Spooky specters and lurking lutins await you at Fort Fright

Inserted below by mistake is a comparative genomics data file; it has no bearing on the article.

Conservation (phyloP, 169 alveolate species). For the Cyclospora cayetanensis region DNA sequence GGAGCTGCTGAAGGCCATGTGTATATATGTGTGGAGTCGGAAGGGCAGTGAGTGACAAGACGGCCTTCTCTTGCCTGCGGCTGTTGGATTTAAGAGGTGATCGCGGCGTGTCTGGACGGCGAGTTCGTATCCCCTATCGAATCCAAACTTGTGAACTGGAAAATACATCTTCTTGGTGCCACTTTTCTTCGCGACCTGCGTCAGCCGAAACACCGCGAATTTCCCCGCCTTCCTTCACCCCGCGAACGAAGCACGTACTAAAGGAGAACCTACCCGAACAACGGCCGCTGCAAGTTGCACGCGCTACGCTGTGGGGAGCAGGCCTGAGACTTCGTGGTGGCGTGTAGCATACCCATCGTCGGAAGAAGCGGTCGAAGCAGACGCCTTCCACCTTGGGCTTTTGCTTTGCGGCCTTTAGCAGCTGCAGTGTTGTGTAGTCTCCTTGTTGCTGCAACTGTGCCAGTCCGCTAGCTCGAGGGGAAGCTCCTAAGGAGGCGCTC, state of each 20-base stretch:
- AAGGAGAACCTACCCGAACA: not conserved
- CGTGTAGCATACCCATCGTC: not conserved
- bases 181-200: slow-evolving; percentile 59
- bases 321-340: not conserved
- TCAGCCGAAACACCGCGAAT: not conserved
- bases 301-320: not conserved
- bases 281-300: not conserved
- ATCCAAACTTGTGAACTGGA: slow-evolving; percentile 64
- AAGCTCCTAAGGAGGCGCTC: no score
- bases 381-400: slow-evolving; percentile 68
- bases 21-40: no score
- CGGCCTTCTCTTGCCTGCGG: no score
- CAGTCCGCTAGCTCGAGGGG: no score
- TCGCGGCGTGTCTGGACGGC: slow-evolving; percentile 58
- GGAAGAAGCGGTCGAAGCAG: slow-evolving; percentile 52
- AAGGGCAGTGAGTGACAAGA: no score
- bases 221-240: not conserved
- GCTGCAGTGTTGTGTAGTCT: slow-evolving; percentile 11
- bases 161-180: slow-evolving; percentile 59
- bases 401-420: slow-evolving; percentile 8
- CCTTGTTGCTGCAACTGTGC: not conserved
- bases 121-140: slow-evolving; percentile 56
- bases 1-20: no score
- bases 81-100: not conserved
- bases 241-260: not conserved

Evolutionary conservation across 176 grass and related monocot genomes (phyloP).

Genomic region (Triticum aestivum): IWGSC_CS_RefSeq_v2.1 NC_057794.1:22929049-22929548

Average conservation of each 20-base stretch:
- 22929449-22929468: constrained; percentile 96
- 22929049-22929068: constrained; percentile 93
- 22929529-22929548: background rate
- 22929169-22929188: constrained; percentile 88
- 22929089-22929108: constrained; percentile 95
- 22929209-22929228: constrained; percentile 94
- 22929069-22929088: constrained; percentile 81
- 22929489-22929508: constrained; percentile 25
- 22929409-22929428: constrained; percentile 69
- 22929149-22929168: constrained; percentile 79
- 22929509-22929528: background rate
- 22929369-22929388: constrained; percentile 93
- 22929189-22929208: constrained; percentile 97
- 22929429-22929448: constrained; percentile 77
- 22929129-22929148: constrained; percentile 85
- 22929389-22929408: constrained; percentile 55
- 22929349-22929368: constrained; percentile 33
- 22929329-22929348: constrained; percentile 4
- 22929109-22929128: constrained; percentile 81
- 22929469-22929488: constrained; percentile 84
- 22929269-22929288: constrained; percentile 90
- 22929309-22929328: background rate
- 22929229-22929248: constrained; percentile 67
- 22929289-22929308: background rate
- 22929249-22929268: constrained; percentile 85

Be wary of were-wolves and look out for lutins as you walk the lantern-lit path along the shore of Lake Michigan to Colonial Michilimackinac for Fort Fright the evenings of October 7 and 8. From 6:30 p.m. to 9:30 p.m. (last admission at 8:30 p.m.) on Friday and Saturday, eighteenth-century French-Canadian folklore comes to life. With trembling hands, your guide leads you to one of the many campfires glowing in the night where a voyageur tells eerie tales before you are led farther down the path to the guarded gates of Colonial Michilimackinac. You are now on your own to enter the wooden palisade, a frightening world of fun and phantoms wrapped into one. As you venture inside the gate, British Redcoats of a different order patrol the wooden fort. Look closer to see they're not ordinary soldiers, but skeletons with bony fingers curled tight around their eighteenth-century, wooden-handled muskets. More campfires crackle inside the fort, but there are friendly faces around these. French fur traders and voyageurs, dressed warm in their capotes for the chilly night, are telling more tales, singing songs played to traditional music of the 1700s, and visiting with guests. One campfire boasts a large, black, cast-iron pot of apple cider simmering over the flames as a colonial woman ladles it into cups for visitors warming themselves. The fire offers a respite from the mythical creatures that prefer other places, like the upper stories of the wooden buildings where they throw open shutters and cackle, howl or prowl around the palisade. ''The majority of the activities at Fort Fright will be suitable for the entire family,'' said Steve Brisson, Mackinac State Historic Parks chief curator. ''But we'll also have a number of interesting and scary activities designed to appeal to older children and adults.'' A tour of the haunted rowhouse, a custom designed exhibit for this occasion, will not be easily forgotten. In other wooden buildings within the fort and fur trading village, colonial ladies serve warm autumn treats like homemade pumpkin bread and toffee, and others play music on instruments from the time period. Guests can learn about death and burial in the 1700s, and the various traditions and ceremonies for the dead from over 250 years ago in the church. In addition to creatures, colonial men and women with friendly faces roam the village, following the lantern-lit paths that wind throughout the fort, a unique nighttime atmosphere available only on these two nights. Refreshments and treat bags sponsored by PNC Bank are handed out to children as well. ''The event is not just held to scare you,'' said Katie Cederholm, Mackinac State Historic Parks curator of education. ''There's an eerie but real background to the event, which stems from French-Canadian tales that were passed on from person-to-person as voyageurs and other people traveled, and so there's a strong history of oral tradition behind Fort Fright.'' That oral history is shared around campfires much in the same way it was shared over two-and-a-half centuries ago. The characters that roam Fort Fright, such as were-wolves, lutins, and Le Dame Blanche, meaning White Lady (Ghost), are drawn from a book called Were-Wolves and Will-o-the-Wisps: French Tales of Mackinac Retold by Dirk Gringhuis. The collection of short stores, published by Mackinac State Historic Parks, is based on French-Canadian folktales brought to the Mackinac Straits area by the voyageurs during the height of the French fur trade. ''The stories and spooky superstitions often have modern day counterparts,'' said Cederholm. ''By combining the nuances of the oral history and live interpretation of the characters, we're able to create a fun and, at times, spooky atmosphere for all ages. It's the stories and the individuals sharing them that make this such a chilling and memorable experience.'' Priced at $6.00, the book is sold during the event and can also be purchased prior to Fort Fright at the Colonial Michilimackinac Visitor's Center or by calling 231-436-4100. Admission to Fort Fright is $6 adult, $3 children, or $18 family and free for children 4 and under and Mackinac Associates members Friend Level and above. Pre-purchase your family's tickets beginning October 1 in the Colonial Michilimackinac Visitor's Center or become a Mackinac Associates member ''Friend'' level and above, and you'll enter through the shorter line, indicated by the ''Mackinac Associates and Pre-Paid Tickets Here'' sign. Last admission on both nights is at 8:30 p.m. Call 231-436-4100 for more information. Much of Colonial Michilimackinac has been reconstructed based on archaeological excavations, including its 13 buildings and structures, many of which will be open and featuring special activities during Fort Fright. The fort and fur trading village was founded by the French in 1715 and is depicted today as it was in the 1770s when occupied by the British. Visitor information is available at 231-436-4100 or on the web at www.MackinaParks.com. Copyright © 2011 State of Michigan Published: Mon, Sep 26, 2011